COLLEGE PARK - It's the good and the bad of it. The bigger women's college basketball gets, the more cutthroat the enterprise becomes, which is why it might be fair to ask how long first-year Maryland coach Brenda Frese will stick around.
She is 32. She is an Iowa native (Cedar Rapids) with deep Midwest roots (assistant coach at Kent State and Iowa State and head coach at Ball State and Minnesota). Also worth mentioning, Frese, unlike her counterpart, Gary Williams, is not a Maryland alum. Williams' newly minted contract extension seems to guarantee the championship coach's retirement - like his pot of gold - will come in College Park.
Frese might even expect a little suspicion. After all, she's well aware of the criticism hurled at her after she left Minnesota in April after a stellar one-year stint with the Gophers.
"I know they took it really hard, that people were saying, `She was here one year and she leaves.' I could sit here and dwell on it, but I moved on. I said: `Hey, these people felt passionate about women's basketball. We turned it around so that people wanted to get involved,' " Frese said.
She wants to do that here, with the bonus of a deep recruiting base (Baltimore and Washington alone are rich fodder) and thicker resources, courtesy, in part, of the increased revenues to be generated by the new, luxury suite-ringed Comcast Center. Just to give you an idea, it cost as much as $30,000 for Frese and her staff to bang on recruits' doors this past August. She got good results from the cash flow.
But now that women's roundball has turned hardball in Division I circles, Maryland has protected itself against losing what it considers it newest, best athletic department asset. Athletic director Debbie Yow may have attracted Frese with a lucrative, six-year deal, but she also attached a hefty buyout clause that should force any potential raiders to think twice about luring Frese.
Here's why, courtesy of an astounding stat: Fifty-seven Division I schools across America hired new women's basketball coaches before the start of this season. Only one of them got the reigning Associated Press Coach of the Year. That would be Maryland. She would be Frese.
Everyone should feel very happy ... except maybe Minnesota, where, last season, Frese conducted a Big Ten-record one-year turnaround.
Minnesota went from 8-20 to 22-8, pumping Frese's young but impressive career record to 57-30. She took the perennially downtrodden Gophers to the NCAA tournament and, better yet, delivered star status to the women's game in the Twin Cities.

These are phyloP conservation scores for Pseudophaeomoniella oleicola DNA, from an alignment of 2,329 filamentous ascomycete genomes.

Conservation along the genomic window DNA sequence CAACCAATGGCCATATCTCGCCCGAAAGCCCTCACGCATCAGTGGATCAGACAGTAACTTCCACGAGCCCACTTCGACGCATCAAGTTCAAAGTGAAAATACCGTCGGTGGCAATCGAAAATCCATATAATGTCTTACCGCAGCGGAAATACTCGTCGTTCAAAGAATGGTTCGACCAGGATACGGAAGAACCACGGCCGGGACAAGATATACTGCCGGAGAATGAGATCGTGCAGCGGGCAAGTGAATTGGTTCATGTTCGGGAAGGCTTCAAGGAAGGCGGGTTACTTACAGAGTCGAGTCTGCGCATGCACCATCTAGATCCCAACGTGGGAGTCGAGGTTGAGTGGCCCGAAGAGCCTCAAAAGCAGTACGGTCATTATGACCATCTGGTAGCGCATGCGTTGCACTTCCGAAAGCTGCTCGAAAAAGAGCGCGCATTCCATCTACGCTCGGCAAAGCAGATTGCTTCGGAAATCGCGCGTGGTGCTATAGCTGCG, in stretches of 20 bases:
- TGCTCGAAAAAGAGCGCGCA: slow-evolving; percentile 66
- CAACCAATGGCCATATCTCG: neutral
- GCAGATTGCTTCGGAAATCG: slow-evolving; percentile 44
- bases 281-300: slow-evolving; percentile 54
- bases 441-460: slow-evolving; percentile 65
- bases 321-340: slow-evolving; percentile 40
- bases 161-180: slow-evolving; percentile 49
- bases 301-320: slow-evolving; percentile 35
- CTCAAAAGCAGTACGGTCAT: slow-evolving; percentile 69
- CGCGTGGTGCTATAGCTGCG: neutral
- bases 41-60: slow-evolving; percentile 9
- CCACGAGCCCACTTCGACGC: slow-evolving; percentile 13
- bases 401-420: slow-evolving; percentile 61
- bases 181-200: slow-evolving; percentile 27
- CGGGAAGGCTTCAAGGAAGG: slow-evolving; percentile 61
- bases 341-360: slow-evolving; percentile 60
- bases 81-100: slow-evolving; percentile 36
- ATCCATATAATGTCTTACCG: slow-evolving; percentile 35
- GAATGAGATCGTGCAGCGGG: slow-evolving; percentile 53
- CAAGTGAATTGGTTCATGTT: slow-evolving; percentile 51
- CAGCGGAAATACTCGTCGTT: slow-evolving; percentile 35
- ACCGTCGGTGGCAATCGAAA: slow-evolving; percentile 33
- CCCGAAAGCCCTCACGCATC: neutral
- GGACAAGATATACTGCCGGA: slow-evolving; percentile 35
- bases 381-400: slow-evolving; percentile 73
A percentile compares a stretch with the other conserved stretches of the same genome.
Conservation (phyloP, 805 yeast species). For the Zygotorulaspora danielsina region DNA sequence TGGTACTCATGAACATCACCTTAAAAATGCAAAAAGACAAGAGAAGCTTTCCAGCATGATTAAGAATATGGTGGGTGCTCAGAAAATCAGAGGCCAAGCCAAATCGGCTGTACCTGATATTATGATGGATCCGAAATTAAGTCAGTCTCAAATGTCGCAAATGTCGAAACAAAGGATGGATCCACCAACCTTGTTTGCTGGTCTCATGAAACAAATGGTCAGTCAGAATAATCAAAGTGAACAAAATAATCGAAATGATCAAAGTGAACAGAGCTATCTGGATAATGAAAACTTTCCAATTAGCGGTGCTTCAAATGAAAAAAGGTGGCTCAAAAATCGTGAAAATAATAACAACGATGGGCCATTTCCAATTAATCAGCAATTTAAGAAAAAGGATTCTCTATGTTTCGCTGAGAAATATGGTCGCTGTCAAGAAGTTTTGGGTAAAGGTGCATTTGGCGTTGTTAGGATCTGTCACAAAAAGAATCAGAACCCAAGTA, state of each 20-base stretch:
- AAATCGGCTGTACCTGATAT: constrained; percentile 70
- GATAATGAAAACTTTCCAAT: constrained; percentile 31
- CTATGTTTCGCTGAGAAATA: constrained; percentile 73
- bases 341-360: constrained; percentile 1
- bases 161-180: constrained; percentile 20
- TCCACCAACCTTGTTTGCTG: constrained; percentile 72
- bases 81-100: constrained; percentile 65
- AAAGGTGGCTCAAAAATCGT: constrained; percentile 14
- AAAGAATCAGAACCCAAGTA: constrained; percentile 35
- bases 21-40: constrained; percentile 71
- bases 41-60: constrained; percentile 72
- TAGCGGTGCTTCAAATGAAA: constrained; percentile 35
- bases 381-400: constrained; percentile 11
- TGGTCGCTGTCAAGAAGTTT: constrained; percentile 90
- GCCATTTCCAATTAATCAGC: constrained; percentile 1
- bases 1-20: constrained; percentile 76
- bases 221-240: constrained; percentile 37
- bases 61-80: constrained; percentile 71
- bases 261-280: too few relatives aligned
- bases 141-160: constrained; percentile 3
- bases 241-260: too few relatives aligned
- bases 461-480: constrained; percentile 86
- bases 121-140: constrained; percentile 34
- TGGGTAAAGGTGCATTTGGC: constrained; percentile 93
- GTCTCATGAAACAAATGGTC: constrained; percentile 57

Eyes weren't just opened to Frese. They were bugging out. Frese became the prize coach every athletic director wanted. But only Maryland seemed to have all the right stuff - not to mention a recruiting tactic that turned Frese's head.
So what if the Maryland men were in the middle of a gargantuan national championship run? So what if the Terrapins were knee-deep in March Madness? With Ohio State and Florida in hot pursuit, leaving Frese interesting voice mails in March, Maryland did the right things.
"To have all that going on and still, behind the scenes, be working on hiring a new coach for the women, that was tough. But Debbie Yow and Maryland knew they wanted me to come. They said they knew if they wait until after the men win to deal with this, then we're behind," Frese said.
"That was when I realized this was a place and a staff that gets it done."
Frese was the No. 1 target for an Atlantic Coast Conference basketball hotbed that wants its women's program to kick it, stride for stride, with the men. We all know what that means.
"They brought me in here expecting to win, expecting us to be successful, expecting to win a national championship. That's exciting. The potential is here to be a Top 10 team, to be ranked nationally year in and year out," Frese said.
The Brenda Frese era at Maryland officially starts tonight when the Terrapins take on Loyola in the season opener at the spanking new Comcast Center.
Or maybe not.
Maybe the Frese era started earlier this week. Maybe it started with a phone call, a fax and a recruiting coup that should open a lot of eyes. The Terrapins' turnaround from stagnant to relevant is already in motion.
One day soon, these names should mean something important: Shay Doron and Kalika France. The pair of guards (Doron out of Christ the King in New York City; France, Maryland's top player out of Bishop McNamara) ranked in the top 15 of Street & Smith's All-America list. With them, the Terrapins' future already begins to beat with richer blood, a stronger pulse.
"Early on, we got in the door with a couple of players. We didn't have a past to sell, so as a head coach, it was about developing relationships quickly," Frese said.
"Both of these players are listed by USA Today in the Top 25. We came in late on the recruiting cycle, but I think it shows the things we're going to be able to do over time when we get in the door. In women's basketball, it's more about relationships. Where you're ranked ... yeah, it matters, but deep down, players want to know they'll be taken care of. I think players can feel that from the staff. We're close-knit. That comes across in the 48 hours they have on campus."
It's already a given that Frese's programs win. With Maryland's commitment to her and all the resources a coach could dream of, Frese might make this new job one she wouldn't want to give up. That's the idea, anyway. The Maryland women are out to do like the men. Big-time stuff, with all the requisite pitfalls and trappings and a coveted coach.